About the author: “A former soldier, William Stacey served his country for more than thirty years, including multiple combat tours in Bosnia and Afghanistan. William loves exercise and all things martial and is a black belt in karate. Black Monastery is his debut novel.”
From the dust cover: “The Viking north clashes with the supernatural east in an epic historical fantasy tale of heroism and redemption in the face of unimaginable horror.
In 799 A.D. Viking warband leader Asgrim Wood-Nose sails his prized longship Sea Eel south along the coast of Frankia to raid the island of Noirmoutier—the Black Monastery.
Banned from his homeland following a night of rage-filled murder, Asgrim has been declared outlaw. Unless he can raise a princely blood debt, he will never see Denmark again. When a Saracen merchant brags of a great treasure hidden deep within the monastery, Asgrim realizes fate is offering him a chance to go home again. But Asgrim has led his men into a trap: somehow, the monks of the Black Monastery have released a dark supernatural force, an eastern demon that wears the skins of its victims. Hunted by this monstrous evil and tormented by the ghosts of those he has slain, Asgrim’s only ally becomes another lonely soul, a Frankish woman abandoned by her people under suspicion of witchcraft.”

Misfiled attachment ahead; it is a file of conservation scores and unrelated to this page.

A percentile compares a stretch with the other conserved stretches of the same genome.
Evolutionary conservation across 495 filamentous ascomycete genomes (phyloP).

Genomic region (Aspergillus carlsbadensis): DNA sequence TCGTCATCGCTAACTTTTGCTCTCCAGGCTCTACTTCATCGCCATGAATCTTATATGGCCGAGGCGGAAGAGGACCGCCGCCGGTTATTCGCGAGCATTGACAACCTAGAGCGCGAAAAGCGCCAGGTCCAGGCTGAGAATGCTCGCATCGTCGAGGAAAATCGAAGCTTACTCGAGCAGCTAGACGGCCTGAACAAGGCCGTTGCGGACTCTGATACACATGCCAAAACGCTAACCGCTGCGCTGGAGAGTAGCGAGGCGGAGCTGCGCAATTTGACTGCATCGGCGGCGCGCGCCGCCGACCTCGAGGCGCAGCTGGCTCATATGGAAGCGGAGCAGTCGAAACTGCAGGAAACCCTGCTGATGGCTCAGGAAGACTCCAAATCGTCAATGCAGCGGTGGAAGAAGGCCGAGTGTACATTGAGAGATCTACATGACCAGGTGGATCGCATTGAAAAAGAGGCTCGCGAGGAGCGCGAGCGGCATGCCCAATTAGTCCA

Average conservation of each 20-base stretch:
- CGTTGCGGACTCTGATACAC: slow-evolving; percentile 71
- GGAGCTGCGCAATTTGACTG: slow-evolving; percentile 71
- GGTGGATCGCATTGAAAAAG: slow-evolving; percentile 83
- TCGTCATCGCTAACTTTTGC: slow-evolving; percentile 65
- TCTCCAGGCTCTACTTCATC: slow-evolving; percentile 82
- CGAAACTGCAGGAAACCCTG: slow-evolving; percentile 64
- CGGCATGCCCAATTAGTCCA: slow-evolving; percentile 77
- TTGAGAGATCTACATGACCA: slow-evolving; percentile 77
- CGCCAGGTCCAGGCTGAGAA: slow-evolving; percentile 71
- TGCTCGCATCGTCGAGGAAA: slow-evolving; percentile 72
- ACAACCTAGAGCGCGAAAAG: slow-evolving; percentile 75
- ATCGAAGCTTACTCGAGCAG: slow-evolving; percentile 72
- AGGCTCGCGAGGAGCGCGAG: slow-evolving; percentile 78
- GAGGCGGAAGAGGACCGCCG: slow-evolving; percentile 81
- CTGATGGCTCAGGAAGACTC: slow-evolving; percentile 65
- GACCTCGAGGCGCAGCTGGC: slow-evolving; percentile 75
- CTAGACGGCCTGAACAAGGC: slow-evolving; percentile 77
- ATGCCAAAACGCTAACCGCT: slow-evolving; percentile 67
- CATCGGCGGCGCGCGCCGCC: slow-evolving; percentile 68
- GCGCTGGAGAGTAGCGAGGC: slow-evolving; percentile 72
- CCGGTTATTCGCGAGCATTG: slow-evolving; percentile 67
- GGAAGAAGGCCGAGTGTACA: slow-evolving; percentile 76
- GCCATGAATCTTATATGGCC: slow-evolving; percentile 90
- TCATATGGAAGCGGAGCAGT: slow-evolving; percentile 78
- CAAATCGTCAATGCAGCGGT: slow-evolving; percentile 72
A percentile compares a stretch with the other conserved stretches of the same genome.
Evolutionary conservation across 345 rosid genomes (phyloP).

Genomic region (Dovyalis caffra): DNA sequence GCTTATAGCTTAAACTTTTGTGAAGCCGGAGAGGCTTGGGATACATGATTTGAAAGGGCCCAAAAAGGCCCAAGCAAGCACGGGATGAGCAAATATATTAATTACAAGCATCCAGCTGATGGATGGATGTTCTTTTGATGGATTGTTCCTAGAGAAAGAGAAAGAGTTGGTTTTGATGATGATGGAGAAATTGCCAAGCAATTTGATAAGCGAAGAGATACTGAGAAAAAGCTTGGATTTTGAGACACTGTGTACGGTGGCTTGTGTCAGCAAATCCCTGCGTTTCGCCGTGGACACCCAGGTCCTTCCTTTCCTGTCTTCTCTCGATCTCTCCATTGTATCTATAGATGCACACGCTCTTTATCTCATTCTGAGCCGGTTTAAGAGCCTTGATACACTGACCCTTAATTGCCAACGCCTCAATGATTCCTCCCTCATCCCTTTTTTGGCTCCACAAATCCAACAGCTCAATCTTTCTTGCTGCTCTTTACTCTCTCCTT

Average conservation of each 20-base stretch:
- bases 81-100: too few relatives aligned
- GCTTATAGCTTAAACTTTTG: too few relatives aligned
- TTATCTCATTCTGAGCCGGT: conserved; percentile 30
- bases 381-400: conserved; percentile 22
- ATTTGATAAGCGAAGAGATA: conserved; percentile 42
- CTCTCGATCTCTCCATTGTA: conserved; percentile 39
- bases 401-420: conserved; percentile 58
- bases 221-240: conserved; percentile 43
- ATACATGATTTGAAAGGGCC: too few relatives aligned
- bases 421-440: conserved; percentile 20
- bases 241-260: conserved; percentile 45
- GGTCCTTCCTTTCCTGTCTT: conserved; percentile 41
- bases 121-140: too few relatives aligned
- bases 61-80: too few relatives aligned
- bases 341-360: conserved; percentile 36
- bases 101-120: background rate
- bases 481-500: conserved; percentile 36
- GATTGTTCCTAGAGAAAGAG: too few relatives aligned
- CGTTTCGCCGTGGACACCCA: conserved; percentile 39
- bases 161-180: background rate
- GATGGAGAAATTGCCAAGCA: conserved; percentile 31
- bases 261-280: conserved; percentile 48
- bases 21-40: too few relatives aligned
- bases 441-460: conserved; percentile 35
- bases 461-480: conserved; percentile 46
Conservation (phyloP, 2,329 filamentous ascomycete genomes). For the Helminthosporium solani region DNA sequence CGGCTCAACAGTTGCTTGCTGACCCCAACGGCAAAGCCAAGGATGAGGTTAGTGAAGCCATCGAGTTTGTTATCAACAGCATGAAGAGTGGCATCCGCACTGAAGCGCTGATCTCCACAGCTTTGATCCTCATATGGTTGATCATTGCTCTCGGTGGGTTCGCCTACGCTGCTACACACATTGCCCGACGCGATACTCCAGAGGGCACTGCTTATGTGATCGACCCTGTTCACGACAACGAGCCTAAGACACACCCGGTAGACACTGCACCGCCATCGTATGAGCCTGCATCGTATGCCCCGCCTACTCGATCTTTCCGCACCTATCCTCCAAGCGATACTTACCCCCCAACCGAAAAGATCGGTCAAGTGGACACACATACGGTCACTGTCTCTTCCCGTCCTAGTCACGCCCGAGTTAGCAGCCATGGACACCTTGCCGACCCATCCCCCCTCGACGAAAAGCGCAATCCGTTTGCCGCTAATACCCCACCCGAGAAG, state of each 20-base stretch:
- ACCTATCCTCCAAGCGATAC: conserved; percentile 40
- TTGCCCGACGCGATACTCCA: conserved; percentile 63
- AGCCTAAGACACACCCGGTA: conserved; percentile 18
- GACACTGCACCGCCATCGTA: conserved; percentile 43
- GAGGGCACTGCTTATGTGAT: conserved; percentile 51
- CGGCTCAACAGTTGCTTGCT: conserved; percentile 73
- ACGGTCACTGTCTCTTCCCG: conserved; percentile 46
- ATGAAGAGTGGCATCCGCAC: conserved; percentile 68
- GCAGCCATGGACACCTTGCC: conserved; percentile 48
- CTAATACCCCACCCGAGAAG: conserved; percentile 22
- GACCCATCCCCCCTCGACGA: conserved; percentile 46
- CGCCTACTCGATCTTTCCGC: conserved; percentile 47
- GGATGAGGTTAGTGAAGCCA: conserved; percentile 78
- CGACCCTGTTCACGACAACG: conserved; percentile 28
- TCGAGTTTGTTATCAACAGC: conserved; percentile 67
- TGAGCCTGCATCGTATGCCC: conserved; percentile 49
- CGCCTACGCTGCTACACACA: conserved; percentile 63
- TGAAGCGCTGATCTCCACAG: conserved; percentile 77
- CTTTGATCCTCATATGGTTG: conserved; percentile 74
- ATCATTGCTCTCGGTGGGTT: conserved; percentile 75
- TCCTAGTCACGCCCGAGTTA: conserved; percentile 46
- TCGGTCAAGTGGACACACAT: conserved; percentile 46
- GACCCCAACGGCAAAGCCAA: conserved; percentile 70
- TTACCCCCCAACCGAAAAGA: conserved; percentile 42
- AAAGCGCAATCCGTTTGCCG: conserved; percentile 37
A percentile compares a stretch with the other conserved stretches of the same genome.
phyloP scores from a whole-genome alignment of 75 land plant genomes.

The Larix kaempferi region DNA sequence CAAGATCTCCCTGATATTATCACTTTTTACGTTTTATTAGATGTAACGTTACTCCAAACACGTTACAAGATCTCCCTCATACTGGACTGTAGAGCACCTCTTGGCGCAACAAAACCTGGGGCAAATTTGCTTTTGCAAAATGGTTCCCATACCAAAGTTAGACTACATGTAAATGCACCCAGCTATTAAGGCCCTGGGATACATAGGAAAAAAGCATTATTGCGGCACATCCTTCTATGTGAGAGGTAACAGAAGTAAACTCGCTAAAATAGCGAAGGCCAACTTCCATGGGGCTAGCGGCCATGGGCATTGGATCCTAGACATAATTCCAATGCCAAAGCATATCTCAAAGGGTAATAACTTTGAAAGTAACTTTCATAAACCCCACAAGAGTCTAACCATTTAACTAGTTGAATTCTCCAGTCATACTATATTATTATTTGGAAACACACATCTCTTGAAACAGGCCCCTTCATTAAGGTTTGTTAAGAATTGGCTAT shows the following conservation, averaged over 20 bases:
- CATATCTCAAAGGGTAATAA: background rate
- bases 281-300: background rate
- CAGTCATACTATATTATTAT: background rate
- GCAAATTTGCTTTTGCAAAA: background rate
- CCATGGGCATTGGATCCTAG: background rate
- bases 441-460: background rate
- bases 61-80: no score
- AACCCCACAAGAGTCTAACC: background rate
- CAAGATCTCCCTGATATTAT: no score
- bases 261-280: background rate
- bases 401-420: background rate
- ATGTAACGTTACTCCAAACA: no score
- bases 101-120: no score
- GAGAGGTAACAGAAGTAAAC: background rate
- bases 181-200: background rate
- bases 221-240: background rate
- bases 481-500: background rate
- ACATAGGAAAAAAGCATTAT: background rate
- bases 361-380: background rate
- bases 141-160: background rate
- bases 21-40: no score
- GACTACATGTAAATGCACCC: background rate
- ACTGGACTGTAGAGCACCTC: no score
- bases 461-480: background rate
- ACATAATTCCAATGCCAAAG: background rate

My Ebook review: Wow! This book really captured my interest and imagination and it is impressive as a debut. The setting and plot initially caught my attention in a not too surprising way because I live in Denmark and have family members who take a lot of time and effort being Vikings at the various events and re-enactments that are uplifting to visit. Stacey produced a work that has a feel of authenticity and research that lends an effortless quality to the scene setting and character building. We get a good feel for the culture of the Vikings and some understanding of what drives their lives and enables their bravery.
Beyond the historical perspective, the plot is fresh and interesting and essentially comes out of the turbulence of where three cultures meet. The eastern demon is the central horror that is well constructed and used wisely. The story is told through the perspectives of a number of the characters both in real time and in flash backs or dreams. This approach allows Stacey to flesh out the plot and the back story in a subtle manner and over the course of the book various key elements are clarified in a satisfactory way.
This being Denmark and all it is not possible for me to avoid commenting on Asgrim and his hosts, almost Hamlet like in paranoia at times and certainly headstrong and fool hardy his story and journey are well told and fascinating. He is also given his fair share of luck along the way, but somehow that balance was right and it added to the epic tale.